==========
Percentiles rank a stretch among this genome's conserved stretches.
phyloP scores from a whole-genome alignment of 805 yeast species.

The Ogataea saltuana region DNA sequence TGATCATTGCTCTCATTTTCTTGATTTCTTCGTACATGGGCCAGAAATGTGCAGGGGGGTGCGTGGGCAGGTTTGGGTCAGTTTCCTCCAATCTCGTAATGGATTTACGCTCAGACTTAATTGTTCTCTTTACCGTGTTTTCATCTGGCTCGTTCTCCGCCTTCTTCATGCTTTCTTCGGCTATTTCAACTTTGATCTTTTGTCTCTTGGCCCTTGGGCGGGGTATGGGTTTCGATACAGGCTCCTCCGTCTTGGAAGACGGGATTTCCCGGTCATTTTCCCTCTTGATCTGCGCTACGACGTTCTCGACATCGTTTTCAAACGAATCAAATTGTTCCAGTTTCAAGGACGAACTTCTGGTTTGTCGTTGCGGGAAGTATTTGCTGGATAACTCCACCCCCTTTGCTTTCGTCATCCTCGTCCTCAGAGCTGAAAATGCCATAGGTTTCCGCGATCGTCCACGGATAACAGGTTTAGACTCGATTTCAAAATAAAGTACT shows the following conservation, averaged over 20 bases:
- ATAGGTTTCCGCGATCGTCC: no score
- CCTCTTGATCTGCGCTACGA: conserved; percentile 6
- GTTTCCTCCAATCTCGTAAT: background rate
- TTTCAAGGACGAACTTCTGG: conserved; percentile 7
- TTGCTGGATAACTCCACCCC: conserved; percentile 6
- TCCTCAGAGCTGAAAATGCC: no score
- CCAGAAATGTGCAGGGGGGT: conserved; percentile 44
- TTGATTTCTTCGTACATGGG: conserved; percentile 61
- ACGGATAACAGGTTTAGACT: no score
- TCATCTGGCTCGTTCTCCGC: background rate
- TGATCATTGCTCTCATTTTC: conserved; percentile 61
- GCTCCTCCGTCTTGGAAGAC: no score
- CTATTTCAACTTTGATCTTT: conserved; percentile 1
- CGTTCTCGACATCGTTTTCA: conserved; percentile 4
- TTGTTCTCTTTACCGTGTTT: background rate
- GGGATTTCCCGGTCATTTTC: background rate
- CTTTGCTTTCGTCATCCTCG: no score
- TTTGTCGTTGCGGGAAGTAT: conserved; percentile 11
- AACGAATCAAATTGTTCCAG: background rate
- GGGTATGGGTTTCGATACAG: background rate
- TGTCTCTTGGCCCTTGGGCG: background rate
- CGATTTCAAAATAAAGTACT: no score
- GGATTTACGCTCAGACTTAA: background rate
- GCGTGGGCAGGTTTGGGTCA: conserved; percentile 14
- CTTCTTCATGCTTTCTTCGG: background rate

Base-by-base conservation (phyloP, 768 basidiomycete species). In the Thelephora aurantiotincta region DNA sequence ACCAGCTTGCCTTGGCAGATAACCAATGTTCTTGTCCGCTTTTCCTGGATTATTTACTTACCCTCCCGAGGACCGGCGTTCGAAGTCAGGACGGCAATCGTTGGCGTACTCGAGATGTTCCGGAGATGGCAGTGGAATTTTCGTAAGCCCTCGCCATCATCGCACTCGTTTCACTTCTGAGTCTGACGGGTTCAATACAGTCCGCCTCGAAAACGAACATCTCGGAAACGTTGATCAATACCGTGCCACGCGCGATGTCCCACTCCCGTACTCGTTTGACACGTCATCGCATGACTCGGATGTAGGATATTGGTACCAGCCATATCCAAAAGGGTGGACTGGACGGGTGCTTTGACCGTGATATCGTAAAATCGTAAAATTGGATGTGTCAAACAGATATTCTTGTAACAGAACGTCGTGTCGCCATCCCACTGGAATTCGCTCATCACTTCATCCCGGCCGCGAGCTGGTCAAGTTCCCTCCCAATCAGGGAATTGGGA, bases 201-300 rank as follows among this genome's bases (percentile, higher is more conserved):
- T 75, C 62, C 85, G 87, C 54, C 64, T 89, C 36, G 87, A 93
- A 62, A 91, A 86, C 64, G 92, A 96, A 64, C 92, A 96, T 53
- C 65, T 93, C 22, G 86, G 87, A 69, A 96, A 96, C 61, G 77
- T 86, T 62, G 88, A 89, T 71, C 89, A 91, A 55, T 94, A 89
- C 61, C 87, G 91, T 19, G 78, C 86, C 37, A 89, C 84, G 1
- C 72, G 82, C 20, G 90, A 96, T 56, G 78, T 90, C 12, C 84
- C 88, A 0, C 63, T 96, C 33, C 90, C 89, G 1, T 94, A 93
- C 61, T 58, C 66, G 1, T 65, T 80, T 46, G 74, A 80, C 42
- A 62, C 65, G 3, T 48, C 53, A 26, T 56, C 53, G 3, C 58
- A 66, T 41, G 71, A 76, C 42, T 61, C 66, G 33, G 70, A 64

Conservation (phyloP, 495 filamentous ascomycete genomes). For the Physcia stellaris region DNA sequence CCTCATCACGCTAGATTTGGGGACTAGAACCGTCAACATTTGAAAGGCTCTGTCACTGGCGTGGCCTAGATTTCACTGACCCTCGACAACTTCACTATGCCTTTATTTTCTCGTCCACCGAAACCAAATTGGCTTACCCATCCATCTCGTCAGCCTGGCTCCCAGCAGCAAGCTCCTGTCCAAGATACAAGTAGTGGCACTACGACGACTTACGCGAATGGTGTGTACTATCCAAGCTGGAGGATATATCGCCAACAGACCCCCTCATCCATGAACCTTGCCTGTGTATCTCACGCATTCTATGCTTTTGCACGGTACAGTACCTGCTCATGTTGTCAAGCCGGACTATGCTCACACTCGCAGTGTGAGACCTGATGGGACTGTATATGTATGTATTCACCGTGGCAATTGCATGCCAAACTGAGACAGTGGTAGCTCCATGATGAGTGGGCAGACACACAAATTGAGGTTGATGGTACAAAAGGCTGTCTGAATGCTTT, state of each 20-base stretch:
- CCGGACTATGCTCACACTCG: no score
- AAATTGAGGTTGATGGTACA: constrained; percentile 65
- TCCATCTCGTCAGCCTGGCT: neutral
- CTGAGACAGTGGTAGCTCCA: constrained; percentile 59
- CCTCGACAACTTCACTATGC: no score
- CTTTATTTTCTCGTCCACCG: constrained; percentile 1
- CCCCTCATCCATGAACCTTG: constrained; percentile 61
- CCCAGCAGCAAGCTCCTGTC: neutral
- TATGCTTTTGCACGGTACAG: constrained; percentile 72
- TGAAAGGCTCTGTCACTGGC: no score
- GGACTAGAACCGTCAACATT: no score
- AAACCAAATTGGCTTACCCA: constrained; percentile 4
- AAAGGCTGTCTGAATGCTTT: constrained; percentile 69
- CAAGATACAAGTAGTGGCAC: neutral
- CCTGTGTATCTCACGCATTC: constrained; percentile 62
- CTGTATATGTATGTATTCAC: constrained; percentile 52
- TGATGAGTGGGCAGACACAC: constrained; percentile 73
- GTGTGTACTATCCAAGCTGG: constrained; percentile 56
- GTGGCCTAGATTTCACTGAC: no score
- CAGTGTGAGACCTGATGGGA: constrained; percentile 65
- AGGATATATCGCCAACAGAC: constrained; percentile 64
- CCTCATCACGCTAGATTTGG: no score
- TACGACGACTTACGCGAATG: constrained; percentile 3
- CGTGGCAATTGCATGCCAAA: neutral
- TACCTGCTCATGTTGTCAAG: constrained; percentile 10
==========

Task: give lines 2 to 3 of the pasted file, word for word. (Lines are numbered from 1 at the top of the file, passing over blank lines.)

phyloP scores from a whole-genome alignment of 805 yeast species.

The Ogataea saltuana region DNA sequence TGATCATTGCTCTCATTTTCTTGATTTCTTCGTACATGGGCCAGAAATGTGCAGGGGGGTGCGTGGGCAGGTTTGGGTCAGTTTCCTCCAATCTCGTAATGGATTTACGCTCAGACTTAATTGTTCTCTTTACCGTGTTTTCATCTGGCTCGTTCTCCGCCTTCTTCATGCTTTCTTCGGCTATTTCAACTTTGATCTTTTGTCTCTTGGCCCTTGGGCGGGGTATGGGTTTCGATACAGGCTCCTCCGTCTTGGAAGACGGGATTTCCCGGTCATTTTCCCTCTTGATCTGCGCTACGACGTTCTCGACATCGTTTTCAAACGAATCAAATTGTTCCAGTTTCAAGGACGAACTTCTGGTTTGTCGTTGCGGGAAGTATTTGCTGGATAACTCCACCCCCTTTGCTTTCGTCATCCTCGTCCTCAGAGCTGAAAATGCCATAGGTTTCCGCGATCGTCCACGGATAACAGGTTTAGACTCGATTTCAAAATAAAGTACT shows the following conservation, averaged over 20 bases: